Commencing Drug & Alcohol Testing in the workplace can prove controversial, but it is also a vital part of Australian policies for organisations and their safety programs. Drugs, alcohol and substance abuse in the workplace is everyone's responsibility within the workplace according to the New South Wales government.
Late last year we commenced random drug and alcohol testing at work for a new client. On our first day of testing at their central depot, we received a call from the WHS coordinator. She was with a highly distressed staff member who was worried that the various medications he was taking would lead to a positive drug test.
Luckily, our in-house pharmacologist has unique expertise in how medicines react within the body and the potential effect these may have on the impairment of an individual within the workplace. Similarly, our pharmacologist is specialised in understanding the laboratory processes required for drug and alcohol confirmation testing and the ways these impact individual working capacity. Immediately, she worked out which (if any) of the medications this worker was taking could potentially lead to a non-negative result. Fortunately, in this instance (which isn’t always the case!), the worker knew the correct names of the four medications he was taking. Our pharmacologist was able to then identify the drug classification of each of those medications and was able to determine whether or not these drugs were routinely tested in workplace drug testing. She was able to ascertain that only two of the four medications could potentially trigger a positive drug test result.
During the course of the discussion, it was also established that the worker had valid prescriptions for the medications in question. This was helpful because according to this company’s drug and alcohol policy, a valid prescription was required in the event of a confirmed positive drug test. So, in this case, even if he returned a non-negative drug test onsite that was subsequently confirmed in the laboratory, having the valid prescriptions meant he would be able to comply with his company’s policy. That fact alone calmed him considerably.
It is the responsibility of the employer to provide a safe workplace for employees from alcohol and drugs. So, if you suspect your employees are abusing drugs or alcohol, you can act according to your workplace drug and alcohol policies. This is a right and legal requirement for employers. Employers can request their employees take drug and alcohol tests as long as the parameters are clear in your organisation's policy. It is important to ensure employees undergo testing especially if they are transporting goods, passengers, operating heavy machinery, or in law enforcement.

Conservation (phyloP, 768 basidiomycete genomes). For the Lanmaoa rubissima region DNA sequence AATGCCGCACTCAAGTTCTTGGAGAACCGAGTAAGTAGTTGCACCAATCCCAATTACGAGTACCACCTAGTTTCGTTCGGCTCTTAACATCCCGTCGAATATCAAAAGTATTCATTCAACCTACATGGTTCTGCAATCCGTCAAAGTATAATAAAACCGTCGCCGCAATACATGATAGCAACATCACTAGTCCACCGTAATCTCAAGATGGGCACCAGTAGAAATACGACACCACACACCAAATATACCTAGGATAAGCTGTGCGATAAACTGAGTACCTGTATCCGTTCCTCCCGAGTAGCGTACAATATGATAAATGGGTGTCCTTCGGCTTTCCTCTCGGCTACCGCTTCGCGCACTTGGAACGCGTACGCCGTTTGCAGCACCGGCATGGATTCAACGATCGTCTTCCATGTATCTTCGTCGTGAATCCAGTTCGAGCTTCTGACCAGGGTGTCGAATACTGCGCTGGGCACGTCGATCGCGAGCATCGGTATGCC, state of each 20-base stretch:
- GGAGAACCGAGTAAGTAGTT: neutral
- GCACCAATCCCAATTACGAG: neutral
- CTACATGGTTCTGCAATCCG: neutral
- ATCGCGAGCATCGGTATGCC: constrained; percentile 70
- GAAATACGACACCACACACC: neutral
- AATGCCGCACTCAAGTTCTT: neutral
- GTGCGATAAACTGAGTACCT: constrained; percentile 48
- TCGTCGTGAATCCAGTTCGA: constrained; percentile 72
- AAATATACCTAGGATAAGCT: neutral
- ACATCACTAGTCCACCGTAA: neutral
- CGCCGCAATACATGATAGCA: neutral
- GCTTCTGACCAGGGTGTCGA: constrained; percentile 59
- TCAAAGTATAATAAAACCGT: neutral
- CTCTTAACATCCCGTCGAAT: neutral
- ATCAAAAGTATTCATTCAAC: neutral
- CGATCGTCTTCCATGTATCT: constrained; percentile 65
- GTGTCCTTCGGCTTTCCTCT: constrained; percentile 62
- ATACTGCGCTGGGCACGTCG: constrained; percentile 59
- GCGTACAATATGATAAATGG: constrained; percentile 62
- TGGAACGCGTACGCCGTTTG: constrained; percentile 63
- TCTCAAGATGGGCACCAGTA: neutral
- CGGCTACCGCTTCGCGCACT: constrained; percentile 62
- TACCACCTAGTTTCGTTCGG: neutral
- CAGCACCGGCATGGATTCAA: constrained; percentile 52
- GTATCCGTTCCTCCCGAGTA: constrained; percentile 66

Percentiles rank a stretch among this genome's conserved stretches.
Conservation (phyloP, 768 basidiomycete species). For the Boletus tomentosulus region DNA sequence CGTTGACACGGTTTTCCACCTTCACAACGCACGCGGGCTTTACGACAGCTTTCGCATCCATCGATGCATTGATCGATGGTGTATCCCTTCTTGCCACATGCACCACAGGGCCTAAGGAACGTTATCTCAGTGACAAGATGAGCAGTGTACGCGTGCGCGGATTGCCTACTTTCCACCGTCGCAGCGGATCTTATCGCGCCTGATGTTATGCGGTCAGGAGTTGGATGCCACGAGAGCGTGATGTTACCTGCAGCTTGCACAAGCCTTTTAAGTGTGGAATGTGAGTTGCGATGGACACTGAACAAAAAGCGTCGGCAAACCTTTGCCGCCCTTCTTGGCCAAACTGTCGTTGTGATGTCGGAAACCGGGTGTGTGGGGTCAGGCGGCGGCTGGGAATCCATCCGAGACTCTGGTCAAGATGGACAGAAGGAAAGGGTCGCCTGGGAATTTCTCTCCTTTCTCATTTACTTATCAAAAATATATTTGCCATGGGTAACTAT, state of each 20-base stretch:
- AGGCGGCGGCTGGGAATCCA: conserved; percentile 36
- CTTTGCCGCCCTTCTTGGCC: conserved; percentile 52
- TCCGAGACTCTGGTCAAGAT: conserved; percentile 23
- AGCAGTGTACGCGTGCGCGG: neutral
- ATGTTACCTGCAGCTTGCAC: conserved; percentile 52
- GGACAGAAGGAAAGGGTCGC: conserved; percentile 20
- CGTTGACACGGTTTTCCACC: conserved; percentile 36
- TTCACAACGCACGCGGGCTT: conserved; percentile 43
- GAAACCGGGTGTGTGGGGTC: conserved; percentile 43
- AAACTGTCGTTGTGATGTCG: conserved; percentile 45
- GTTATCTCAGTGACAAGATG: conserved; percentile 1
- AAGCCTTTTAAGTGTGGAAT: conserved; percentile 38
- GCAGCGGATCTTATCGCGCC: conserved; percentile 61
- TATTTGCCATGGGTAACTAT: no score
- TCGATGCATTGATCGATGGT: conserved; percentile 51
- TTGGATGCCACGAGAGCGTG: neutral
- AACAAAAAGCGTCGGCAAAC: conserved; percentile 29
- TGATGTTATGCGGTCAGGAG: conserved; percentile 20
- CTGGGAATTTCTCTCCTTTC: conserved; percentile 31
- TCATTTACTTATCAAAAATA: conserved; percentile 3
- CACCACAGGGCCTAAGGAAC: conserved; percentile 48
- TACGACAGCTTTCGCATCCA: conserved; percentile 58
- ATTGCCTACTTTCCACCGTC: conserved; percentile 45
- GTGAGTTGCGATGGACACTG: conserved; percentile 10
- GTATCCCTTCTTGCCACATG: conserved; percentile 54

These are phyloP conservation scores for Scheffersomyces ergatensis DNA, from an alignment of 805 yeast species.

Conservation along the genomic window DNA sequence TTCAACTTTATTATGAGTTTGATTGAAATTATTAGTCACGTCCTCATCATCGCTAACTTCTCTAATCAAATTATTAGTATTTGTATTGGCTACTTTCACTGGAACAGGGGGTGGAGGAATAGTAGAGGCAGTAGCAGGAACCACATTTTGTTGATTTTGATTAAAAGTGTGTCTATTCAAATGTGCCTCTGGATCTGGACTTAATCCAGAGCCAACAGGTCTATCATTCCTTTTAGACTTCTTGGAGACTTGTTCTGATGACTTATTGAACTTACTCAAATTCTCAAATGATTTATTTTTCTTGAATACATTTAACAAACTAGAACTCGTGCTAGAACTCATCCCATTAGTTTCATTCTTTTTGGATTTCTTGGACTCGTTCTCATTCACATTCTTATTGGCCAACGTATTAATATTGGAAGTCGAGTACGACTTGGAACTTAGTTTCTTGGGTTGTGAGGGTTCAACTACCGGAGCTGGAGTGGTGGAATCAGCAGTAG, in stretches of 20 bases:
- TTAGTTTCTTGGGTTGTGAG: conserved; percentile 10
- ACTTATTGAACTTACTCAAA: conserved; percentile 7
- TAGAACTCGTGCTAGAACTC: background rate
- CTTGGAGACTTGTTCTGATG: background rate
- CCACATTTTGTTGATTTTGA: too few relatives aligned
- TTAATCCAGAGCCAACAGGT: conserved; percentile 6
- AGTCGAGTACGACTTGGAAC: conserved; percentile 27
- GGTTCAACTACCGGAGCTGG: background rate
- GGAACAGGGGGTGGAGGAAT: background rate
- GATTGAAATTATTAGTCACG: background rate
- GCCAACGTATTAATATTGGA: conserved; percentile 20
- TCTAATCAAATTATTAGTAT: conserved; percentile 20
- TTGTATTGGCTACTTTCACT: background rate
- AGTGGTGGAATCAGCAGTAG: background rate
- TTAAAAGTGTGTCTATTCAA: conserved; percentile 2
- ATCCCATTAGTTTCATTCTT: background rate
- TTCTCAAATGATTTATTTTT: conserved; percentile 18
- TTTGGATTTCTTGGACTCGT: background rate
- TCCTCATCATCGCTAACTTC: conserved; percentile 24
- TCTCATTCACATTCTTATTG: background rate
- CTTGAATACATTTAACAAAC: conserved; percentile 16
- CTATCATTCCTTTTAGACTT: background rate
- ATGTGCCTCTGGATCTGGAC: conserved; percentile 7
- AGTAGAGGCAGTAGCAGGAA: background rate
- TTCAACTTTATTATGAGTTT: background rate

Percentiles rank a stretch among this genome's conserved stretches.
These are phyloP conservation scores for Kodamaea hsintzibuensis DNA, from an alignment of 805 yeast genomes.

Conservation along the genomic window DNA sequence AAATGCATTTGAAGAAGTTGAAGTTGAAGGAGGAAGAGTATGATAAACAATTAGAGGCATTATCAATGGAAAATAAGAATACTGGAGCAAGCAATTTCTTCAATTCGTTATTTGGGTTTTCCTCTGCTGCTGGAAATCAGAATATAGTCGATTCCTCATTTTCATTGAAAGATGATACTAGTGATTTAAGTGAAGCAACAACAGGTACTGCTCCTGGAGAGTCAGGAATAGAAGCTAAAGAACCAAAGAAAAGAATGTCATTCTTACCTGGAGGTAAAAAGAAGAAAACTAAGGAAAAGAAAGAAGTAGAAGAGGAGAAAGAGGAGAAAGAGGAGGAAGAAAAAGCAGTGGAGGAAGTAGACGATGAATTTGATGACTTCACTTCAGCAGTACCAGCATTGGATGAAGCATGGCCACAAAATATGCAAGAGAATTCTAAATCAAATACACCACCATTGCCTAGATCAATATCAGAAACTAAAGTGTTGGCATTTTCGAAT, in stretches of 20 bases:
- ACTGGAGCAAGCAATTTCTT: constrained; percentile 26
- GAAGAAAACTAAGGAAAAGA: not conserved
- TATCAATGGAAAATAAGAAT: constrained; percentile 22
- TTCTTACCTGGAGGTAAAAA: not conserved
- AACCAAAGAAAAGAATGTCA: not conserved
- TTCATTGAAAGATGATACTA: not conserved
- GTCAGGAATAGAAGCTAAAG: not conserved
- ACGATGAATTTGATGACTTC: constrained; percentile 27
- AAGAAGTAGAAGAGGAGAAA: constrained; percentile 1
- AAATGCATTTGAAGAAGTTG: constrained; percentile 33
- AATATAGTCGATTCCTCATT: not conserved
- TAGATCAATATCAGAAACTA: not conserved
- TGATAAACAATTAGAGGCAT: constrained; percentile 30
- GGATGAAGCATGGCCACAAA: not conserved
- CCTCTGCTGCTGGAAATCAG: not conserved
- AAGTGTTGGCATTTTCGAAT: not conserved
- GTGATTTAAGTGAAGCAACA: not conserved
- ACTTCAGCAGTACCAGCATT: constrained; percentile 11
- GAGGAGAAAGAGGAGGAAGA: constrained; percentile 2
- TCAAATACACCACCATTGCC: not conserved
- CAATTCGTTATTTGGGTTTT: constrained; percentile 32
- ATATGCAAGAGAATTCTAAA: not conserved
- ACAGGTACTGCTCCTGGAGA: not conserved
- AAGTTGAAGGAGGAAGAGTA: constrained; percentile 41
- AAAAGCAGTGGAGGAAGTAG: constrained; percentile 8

Of course, the real issue here is not passing or failing a drug and alcohol test, but how to ensure workers who need to take prescriptions or over the counter medication can do so in a way that keeps them and others around them safe, to ultimately, reduce the risks at work.
Employees who are unfit for their work if under the influence of drugs and or alcohol place themselves and other colleagues within the workplace at risk of harm as well as the occurrence of other hazardous events. Despite the consumption of drugs and alcohol occurring outside of working hours or directly within the workplace environment. The misuse of drugs and alcohol poses an even larger threat to those employees who operate heavy machinery and or drive a vehicle to fulfil their work, this is because the law states it is illegal to drive a vehicle while being impaired by drugs, including some prescribed medications.
Even though some medicines cannot be detected in a drug test conducted at work, there are still side effects that could pose a safety risk to the individuals themselves but also to those around them. It is important for individuals to understand how to monitor how they feel and how to find the correct information to educate themselves about the medicine they ingest.
Workers should review their medicines with their GP in the context of their employment obligations, and discuss all suitable alternatives that will allow them to fulfil their workplace roles. It is important for these revised prescriptions to be neither impairing nor likely to produce a non-negative drug test.
From a company perspective, it is really important that your workplace drug and alcohol policy covers prescription and over the counter drugs, and that you have a clearly defined process for managing these everyday drugs in your workplace. Finally, a company culture that encourages a proactive and confidential approach to medicines and work cannot be overestimated.
If you need help navigating the world of prescription and over the counter medications in your workplace, give us a call. Our in-house pharmacologist is always happy to assist and can be reached via: email@example.com
DASA (Drug and Alcohol Solutions Australia) is proud to be leading the way in workplace drug and alcohol services throughout Australia. Whether your need is for workplace drug testing and workplace alcohol testing, advice on drug and alcohol policy or ideas on how to communicate your workplace expectations, policies and procedures to your staff, DASA can help. We have the experience, technical expertise and people to lead you to the right solution.